Best Self Magazine

Dying Every Day: Exploring Life and the Near-Death Experience with Reincarnate Buddhist Lama Mingyur Rinpoche

Dying Every Day: Exploring Life and the Near-Death Experience with the Reincarnate Buddhist Lama Mingyur Rinpoche, by Peter Occhiogrosso. Photograph of Yongey Mingyur Rinpoche by Kevin Sturm
Yongey Mingyur Rinpoche in St. Paul, MN; photograph by Kevin Sturm

A discussion with a modern day lama who breaks with tradition in his journey of self-discovery that includes an anonymous wandering retreat and a near-death experience


“How many of you did not understand anything I just said? Please raise your hands.”

Yongey Mingyur Rinpoche is addressing a crowd of 200 people in an auditorium on the campus of St. Thomas University, a Catholic college located in a residential area of St. Paul, Minnesota. On the second day of the Path of Liberation retreat that I’m attending, he has just spent more than an hour attempting to explain a profoundly subtle concept of meditation often called “nature of mind.” One reason I came all this way to spend a week with Mingyur and his team of master instructors was to learn how to recognize the nature of mind, a key to practicing Mahamudra, the highest level of meditative awareness in Tibetan Buddhism.

Still in his mid-forties, Mingyur Rinpoche is already one of the most popular, and most highly respected, teachers in the world of Tibetan Buddhism—a world that presents a Buddhism that, some Buddhists might argue, diverges from the teachings that the Buddha himself propounded some 2,500 years ago in northern India and what is now Nepal. Although the historical figure of Shakyamuni Buddha taught a way of life that relies entirely on one’s own human efforts, the Vajrayana tradition in which Mingyur and his fellow Tibetans work is replete with deities and celestial beings, male and female, although nothing quite like the Supreme Being of the Western Abrahamic faiths.

The Buddha did accept the gods and demigods of the Indic culture of his day, but believed them to be inferior to the human realm because only humans can become enlightened. Most Western followers now view Tibetan deities like Chenrezig, the bodhisattva of compassion, as metaphors for states of consciousness rather than actual beings, but the line can get blurry at times.

One key element of Tibetan Buddhism, however, is uniquely in touch with Western culture, both the aging baby boom generation of Americans now in their sixties and seventies and the Millennials, who are watching their futures go up in smoke:

None of the world’s major religious traditions has focused more of its teachings on the dying process, an event that looms larger than ever for many of us.

And yet, far from reflecting a morose obsession with the end of physical life, the Tibetans offer some of the most practical, empirical aids not only for seeing death as a positive experience, but also for learning how to undergo it with the least suffering and the greatest opportunity for transformation as consciousness continues in its next stage. An advanced practice known as phowa, for instance, designed to teach practitioners how to direct the transference of consciousness at the time of death, either for oneself or another, has virtually no counterpart in other religious traditions, nor in modern science, for that matter.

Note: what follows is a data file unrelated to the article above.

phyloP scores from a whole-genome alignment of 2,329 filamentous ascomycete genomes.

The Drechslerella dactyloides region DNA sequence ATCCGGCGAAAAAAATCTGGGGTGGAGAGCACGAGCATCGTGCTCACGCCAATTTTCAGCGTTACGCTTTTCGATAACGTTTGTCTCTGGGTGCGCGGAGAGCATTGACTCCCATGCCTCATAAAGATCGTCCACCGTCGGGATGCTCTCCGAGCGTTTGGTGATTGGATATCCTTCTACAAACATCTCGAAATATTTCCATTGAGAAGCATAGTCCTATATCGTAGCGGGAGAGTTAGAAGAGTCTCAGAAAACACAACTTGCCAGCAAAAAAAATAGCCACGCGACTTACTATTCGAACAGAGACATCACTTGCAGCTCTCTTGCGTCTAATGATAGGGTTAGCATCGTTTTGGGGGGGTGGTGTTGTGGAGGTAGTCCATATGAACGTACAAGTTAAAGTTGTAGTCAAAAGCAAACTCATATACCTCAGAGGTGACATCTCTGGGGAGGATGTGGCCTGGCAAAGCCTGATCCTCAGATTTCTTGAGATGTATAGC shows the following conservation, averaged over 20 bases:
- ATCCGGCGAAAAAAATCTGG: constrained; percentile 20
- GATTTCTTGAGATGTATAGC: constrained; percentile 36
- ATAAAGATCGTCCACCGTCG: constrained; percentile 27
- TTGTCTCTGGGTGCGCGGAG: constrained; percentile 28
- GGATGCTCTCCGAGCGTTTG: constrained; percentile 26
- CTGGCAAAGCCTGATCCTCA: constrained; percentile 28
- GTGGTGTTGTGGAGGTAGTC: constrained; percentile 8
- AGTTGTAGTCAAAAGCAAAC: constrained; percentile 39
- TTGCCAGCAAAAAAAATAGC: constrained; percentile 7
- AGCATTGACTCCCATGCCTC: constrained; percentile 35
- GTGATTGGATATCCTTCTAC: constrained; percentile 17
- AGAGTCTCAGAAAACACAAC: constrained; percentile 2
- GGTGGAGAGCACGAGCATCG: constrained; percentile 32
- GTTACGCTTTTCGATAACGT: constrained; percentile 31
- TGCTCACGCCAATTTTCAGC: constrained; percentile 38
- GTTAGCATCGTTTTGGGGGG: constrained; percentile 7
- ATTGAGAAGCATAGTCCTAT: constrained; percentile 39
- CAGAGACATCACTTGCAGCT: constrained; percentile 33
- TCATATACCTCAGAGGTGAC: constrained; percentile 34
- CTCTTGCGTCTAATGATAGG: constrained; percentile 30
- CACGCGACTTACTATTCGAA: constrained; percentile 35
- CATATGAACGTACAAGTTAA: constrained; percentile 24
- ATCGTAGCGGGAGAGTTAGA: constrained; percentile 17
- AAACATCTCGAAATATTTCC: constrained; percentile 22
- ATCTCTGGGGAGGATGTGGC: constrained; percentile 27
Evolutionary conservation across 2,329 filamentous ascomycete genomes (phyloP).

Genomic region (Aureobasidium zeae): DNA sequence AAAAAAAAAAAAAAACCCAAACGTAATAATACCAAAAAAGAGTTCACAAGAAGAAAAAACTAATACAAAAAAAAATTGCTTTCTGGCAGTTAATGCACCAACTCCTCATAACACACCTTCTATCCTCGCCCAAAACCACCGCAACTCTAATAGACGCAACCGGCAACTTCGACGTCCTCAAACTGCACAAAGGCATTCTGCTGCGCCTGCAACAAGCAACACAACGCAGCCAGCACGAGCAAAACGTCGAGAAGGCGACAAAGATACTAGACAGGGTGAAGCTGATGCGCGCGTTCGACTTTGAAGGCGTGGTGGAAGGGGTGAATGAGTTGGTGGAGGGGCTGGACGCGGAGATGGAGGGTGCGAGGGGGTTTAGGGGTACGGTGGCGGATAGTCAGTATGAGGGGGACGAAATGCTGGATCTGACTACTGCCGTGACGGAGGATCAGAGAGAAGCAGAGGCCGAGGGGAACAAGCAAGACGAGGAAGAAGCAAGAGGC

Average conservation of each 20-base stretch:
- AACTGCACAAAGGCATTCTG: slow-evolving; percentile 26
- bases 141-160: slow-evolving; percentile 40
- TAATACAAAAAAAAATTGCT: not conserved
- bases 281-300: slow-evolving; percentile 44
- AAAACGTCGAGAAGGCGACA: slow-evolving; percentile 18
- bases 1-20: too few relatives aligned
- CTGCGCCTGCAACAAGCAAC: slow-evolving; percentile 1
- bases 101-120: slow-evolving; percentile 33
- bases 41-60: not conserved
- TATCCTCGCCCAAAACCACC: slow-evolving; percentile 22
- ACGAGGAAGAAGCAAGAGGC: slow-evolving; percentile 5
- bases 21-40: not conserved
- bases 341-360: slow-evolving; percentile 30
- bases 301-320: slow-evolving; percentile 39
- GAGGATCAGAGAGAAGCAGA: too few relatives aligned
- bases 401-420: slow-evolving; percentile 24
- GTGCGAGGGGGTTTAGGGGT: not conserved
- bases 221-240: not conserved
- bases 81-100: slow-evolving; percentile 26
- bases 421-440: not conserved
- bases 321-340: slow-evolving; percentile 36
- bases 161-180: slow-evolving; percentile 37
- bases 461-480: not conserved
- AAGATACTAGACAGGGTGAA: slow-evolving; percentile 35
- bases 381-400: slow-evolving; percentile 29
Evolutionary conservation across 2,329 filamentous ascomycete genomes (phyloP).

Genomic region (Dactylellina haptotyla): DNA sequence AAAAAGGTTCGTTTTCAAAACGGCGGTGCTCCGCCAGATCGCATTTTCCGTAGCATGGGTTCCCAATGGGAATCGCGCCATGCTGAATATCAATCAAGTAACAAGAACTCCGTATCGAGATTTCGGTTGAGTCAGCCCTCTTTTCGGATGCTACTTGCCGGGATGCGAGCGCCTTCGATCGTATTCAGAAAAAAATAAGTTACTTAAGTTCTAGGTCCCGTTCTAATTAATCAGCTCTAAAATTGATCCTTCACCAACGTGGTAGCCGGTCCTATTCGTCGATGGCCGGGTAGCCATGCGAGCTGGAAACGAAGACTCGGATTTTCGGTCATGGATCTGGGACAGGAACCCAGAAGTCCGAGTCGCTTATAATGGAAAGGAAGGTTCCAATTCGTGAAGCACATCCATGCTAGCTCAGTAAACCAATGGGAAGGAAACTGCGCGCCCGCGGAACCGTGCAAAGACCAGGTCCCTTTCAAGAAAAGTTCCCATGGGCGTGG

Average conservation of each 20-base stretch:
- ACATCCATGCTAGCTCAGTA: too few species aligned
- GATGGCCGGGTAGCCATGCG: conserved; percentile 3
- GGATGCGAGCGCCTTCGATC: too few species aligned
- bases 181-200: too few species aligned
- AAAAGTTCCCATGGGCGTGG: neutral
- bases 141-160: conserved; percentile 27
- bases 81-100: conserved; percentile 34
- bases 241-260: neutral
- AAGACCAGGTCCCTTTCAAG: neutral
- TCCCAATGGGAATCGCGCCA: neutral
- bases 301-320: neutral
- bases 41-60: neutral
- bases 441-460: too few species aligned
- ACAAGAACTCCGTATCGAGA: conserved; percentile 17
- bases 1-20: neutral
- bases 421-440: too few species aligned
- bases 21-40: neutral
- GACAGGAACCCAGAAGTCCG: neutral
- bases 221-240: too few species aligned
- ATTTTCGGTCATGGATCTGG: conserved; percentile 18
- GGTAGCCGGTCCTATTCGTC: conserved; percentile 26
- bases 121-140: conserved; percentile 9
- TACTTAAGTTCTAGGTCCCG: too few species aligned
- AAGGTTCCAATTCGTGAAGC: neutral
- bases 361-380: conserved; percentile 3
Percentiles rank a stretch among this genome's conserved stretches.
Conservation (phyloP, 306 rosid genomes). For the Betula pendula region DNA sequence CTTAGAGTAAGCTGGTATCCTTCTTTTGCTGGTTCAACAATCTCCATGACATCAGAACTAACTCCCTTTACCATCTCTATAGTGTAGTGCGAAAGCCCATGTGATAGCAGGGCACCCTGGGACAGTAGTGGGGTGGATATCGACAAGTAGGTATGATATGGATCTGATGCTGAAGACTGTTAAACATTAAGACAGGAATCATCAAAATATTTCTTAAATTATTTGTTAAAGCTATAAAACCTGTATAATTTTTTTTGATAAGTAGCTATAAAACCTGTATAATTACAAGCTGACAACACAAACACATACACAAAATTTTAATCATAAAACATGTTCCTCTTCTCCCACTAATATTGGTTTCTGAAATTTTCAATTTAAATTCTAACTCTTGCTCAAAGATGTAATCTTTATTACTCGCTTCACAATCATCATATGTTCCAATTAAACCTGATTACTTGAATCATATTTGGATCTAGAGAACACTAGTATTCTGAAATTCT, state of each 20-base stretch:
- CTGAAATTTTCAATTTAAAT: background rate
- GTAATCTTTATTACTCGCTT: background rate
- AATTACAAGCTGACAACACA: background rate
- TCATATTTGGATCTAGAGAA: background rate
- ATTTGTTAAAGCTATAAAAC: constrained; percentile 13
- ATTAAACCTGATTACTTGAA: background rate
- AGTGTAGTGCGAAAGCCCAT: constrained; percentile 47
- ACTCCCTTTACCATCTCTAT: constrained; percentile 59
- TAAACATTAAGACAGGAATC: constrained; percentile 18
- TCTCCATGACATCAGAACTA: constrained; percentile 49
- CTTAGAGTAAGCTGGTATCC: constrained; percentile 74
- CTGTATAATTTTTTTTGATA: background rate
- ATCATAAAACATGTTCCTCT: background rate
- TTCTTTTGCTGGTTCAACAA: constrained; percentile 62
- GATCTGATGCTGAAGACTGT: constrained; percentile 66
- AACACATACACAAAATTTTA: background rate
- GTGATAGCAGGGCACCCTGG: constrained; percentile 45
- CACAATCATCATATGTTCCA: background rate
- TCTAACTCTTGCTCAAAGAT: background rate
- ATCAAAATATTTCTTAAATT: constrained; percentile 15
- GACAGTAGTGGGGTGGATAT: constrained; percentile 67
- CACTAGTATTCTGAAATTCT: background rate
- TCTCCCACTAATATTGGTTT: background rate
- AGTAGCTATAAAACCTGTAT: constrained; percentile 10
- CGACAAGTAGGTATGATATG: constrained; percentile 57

Even if you don’t believe in an afterlife or rebirth, simply knowing how to die consciously and without mind-clouding drugs can clearly be beneficial.

Even more to the point, the Tibetan view of the dying process also aligns closely with our current understanding of the near-death experience, or NDE, which has become a subject of intense interest in recent years. The Tibetan Book of the Dead—also known by its original Tibetan title of the Bardo Thodol, or “Liberation through Listening in the Between”—is the most popular of all the books in the Tibetan canon among Westerners.

Perhaps no sacred text more thoroughly explicates the process one’s consciousness goes through during and immediately after dying. Dr. Raymond Moody, whose 1975 classic Life After Life introduced the term near-death experience, and became a bestseller, was aware ofthe Bardo Thodol, which had been first translated into English in 1927. Moody found it astonishingly cognate with the one hundred or so NDEs he had been documenting. “The book contains a lengthy description of the various stages through which the soul goes after physical death,” he wrote in Life After Life. “The correspondence between the early stages of death which it relates and those which have been recounted to me by those who have come near to death is nothing short of fantastic.”

The goal of that text is to help readers recognize and navigate the several , or “in-between” states during which the possibility of achieving enlightenment, or liberation from the wheel of suffering known as , is greatly heightened. Composed in the 8th century by the Buddhist adept Padmasambhava, whose was discovered and revealed some six centuries later and has been recently translated into English any number of times.

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